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A Journal on Anesthesiology, Resuscitation, Analgesia and Intensive Care
Minerva Anestesiologica 2007 November;73(11):567-74
The unanticipated difficult intubation. Rigid or flexible endoscope?
Rudolph C. 1, Henn-Beilharz A. 2, Gottschall R. 3, Wallenborn J. 1, Schaffranietz L. 1
1 Department of Anaesthesiology and Intensive Care Medicine, Leipzig University Hospital, Leipzig, Germany;
2 Department of Anaesthesiology and Intensive Care Medicine, Katharinenhospital, Stuttgart, Germany;
3 Department of Anaesthesiology and Intensive Care Medicine, Jena University Hospital, Jena, Germany
Background. Unanticipated difficult intubation occurs with a frequency between 1.5% and 8.5%. The aim of this study was to compare the use of flexible versus rigid endoscopy in such a patient population, with respect to the preparation time and feasibility of each device.
Methods. During a four-year observational period, 116 patients with unanticipated difficult intubation were managed either with the flexible fiberscope (FFI group, n= 57) or the rigid Bonfils endoscope (RBI group, n= 59) on a randomized basis.
Results. The time required for preparing and performing the intubation was significantly shorter in the RBI group: median (IQR) 160 s (118-209 s) as opposed to 229 s (162-326 s) in the FFI group (P=0.001). There were no significant differences with respect to endoscopic visibility or quality of the intubation manoeuvre (P>0.1 each). Causes of unanticipated difficult intubation were mainly as follows: restricted movement of the head and neck (39.7%), a Mallampati class > 2 (35.3%), a short neck (31%) or a thyromental distance ≤ 5 cm (28.4%). Postoperative complications associated with the intubation maneuver included slight bleeding (FFI = 8.8% vs RBI = 8.5%; NS), technical problems (12.3 vs 10.2%, NS), hoarseness (15.8 vs 15.3%, P=0.946) and dysphagia (5.3 vs 16.9%, P=0.070).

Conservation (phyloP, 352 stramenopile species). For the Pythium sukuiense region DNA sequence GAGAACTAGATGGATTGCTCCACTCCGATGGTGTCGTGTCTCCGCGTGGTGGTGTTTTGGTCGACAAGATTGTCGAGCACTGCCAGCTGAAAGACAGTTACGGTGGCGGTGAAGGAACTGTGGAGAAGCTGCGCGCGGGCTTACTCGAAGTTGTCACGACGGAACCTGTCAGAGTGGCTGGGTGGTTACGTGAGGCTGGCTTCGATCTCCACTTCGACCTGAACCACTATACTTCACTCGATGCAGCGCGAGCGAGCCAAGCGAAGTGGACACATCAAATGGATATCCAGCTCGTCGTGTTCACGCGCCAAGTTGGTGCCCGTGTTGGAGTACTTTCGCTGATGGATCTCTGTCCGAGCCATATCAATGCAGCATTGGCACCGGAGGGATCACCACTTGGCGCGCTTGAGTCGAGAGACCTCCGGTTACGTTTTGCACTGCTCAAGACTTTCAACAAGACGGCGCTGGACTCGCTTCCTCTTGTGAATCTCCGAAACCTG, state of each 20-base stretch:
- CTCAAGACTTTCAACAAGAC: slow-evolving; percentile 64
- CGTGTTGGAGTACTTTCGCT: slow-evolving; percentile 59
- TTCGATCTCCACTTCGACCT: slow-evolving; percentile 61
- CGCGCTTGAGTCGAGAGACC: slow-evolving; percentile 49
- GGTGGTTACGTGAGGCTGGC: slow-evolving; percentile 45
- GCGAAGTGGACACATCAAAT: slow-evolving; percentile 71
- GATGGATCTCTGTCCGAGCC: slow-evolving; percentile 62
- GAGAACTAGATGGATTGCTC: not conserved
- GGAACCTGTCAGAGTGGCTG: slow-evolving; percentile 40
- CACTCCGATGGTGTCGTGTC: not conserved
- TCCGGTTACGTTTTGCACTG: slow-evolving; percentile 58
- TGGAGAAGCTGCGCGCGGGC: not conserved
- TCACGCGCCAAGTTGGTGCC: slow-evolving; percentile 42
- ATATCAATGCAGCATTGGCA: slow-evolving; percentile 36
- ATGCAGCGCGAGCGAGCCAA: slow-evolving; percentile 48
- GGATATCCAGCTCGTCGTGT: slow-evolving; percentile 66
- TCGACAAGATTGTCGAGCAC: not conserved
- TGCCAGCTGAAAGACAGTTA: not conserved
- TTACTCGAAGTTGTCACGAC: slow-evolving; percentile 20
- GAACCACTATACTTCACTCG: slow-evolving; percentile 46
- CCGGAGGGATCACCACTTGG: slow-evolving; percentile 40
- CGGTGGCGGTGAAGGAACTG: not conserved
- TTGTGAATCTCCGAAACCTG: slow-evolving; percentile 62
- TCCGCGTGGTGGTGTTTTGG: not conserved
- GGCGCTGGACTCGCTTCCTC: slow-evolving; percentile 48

Conclusion. Both endoscopic techniques enable quick and safe intubation. The Bonfils method could be the method of choice in cases of already relaxed patients with unanticipated difficult conventional laryngoscopy, presuming that the anaesthetist is familiar with this technique. Because the clinical re-evaluation for possible predictors of difficult intubation revealed no unknown new factors, the preoperative examination for anatomical peculiarities and being aware are the best protection against unanticipated intubation problems.